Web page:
The occurrence of macro-chromosomal changes expressed phenotypically as reduced fertility is well documented in several clonal plants: Potentilla anserine (Ockendon and Walters, 1970), Holcus mollis (Harberd, 1967) and Crocus spp. (Brighton et al., 1983).
Similarly, the phenotypic expression of easily identified somatic mutations is well known in asexually propagated plants and has been important in generating variation in horticulture and agriculture, e.g. the production of pink and red grapefruit (Cameron et al., 1964). If such easily identified macro-mutations occur frequently then they may be utilized to estimate the time since recent ecological events rather than distant evolutionary ones.
Here the possibility of using the phenotypic frequency of occurrence of additional petals and reduced pollen viability is investigated in the primarily vegetatively reproducing creeping buttercup Ranunculus repens in order to estimate the age of the recent the ecological event of pasture establishment.
During May and June 2008 a high profile public appeal to collect data was made across the UK via a wide range of print, broadcast and web-based media. Participants were asked to locate meadows of known age (time since last reseeded) and then randomly sample 100 R. repens L. flowers and record the number of flowers with more than the standard five petals. Ranunculus repens predominantly reproduces by vegetative means, whereas R. acris and R. bulbosus (two similar common sympatric species) primarily regenerate from seed (Sarukhan, 1974); for this reason, R. repens was thought to be more likely to be long-lived and thus accumulate somatic mutations. Simple guidance notes were therefore provided to help distinguish R. repens from R. acris and R. bulbosus. Over the next two months a total of 204 usable responses were received, several with multiple records. A few records were omitted from the analysis because of anomalies in the supporting text, and no records older than 200 years were included because of their rarity and the difficulties associated with accurately establishing their age. Records taken after July were also discarded because petal number is known to increase over the season in some species (Donnison and Francis, 2002) and flowering is more sporadic.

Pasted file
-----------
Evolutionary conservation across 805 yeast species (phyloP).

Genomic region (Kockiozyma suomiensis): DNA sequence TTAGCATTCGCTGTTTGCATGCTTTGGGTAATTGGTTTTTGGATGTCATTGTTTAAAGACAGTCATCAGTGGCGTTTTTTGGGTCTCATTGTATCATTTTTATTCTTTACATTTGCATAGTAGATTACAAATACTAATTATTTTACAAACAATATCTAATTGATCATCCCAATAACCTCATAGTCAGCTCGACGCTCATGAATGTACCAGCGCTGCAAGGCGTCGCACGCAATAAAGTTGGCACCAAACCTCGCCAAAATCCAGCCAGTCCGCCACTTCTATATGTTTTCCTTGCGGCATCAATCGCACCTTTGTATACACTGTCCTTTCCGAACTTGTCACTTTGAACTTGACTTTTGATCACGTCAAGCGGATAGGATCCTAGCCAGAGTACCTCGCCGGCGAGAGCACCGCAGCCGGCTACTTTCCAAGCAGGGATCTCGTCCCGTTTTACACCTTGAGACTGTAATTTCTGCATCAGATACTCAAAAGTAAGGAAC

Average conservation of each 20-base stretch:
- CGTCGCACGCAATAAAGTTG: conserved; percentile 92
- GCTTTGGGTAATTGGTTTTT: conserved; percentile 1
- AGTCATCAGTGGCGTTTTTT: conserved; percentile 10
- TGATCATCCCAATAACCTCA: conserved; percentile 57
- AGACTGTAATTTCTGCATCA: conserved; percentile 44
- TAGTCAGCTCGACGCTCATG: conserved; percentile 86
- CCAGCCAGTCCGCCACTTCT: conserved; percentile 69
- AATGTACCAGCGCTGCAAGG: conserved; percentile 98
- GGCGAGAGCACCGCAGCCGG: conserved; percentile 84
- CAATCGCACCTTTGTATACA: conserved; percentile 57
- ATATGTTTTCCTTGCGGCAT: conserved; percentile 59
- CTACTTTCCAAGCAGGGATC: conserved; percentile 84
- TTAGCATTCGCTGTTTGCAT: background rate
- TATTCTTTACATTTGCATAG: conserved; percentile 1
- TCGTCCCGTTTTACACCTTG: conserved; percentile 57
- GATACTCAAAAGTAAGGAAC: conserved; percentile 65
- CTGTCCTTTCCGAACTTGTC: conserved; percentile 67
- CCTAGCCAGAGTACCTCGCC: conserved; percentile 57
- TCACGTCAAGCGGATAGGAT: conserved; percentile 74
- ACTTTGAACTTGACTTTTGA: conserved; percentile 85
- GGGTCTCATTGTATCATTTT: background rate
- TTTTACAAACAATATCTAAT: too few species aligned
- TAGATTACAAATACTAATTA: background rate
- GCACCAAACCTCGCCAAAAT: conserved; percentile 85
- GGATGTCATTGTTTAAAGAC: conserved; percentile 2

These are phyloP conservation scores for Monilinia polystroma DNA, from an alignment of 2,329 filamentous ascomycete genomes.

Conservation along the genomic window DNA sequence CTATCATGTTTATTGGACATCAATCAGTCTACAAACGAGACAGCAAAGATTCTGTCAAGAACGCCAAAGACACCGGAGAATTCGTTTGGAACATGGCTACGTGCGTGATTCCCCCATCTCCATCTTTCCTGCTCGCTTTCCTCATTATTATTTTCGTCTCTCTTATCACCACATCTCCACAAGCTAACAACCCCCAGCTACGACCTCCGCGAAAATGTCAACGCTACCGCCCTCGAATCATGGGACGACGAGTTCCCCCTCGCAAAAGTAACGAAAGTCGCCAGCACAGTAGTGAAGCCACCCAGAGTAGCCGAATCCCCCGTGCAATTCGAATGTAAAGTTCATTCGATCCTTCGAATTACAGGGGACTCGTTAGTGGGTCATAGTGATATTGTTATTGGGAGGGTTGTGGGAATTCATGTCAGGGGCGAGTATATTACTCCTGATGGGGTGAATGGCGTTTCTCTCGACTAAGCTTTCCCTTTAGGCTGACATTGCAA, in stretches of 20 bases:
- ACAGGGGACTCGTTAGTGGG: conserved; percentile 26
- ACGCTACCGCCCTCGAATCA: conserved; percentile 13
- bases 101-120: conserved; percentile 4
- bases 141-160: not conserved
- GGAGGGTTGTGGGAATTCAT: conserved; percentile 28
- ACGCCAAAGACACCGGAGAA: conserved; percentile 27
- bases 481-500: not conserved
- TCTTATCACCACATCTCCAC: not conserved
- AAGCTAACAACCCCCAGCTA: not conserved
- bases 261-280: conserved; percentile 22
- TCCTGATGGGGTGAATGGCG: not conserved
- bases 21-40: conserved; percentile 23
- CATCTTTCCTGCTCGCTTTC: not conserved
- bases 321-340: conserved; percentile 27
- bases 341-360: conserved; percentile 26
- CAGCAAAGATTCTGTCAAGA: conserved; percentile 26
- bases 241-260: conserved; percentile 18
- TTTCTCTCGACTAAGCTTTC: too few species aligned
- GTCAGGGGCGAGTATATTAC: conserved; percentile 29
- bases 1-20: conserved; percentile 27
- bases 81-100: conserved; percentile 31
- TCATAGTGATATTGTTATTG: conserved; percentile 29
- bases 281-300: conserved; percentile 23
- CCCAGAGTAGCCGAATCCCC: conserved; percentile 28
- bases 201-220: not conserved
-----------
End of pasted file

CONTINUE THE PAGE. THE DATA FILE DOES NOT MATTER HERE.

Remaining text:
Over the same period a parallel survey was carried out in a range of different grasslands of known ages around Aberystwyth. In each site, ten flowers were collected randomly, and stored in individual tubes in 70 % ethanol. Subsequently the flowers were dissected and one or two randomly selected anthers placed on a microscope slide. Following staining with Alexander's triple stain (Alexander, 1969) the total numbers of viable and non-viable pollen grains were scored in a sample of between 200 and 300 pollen grains.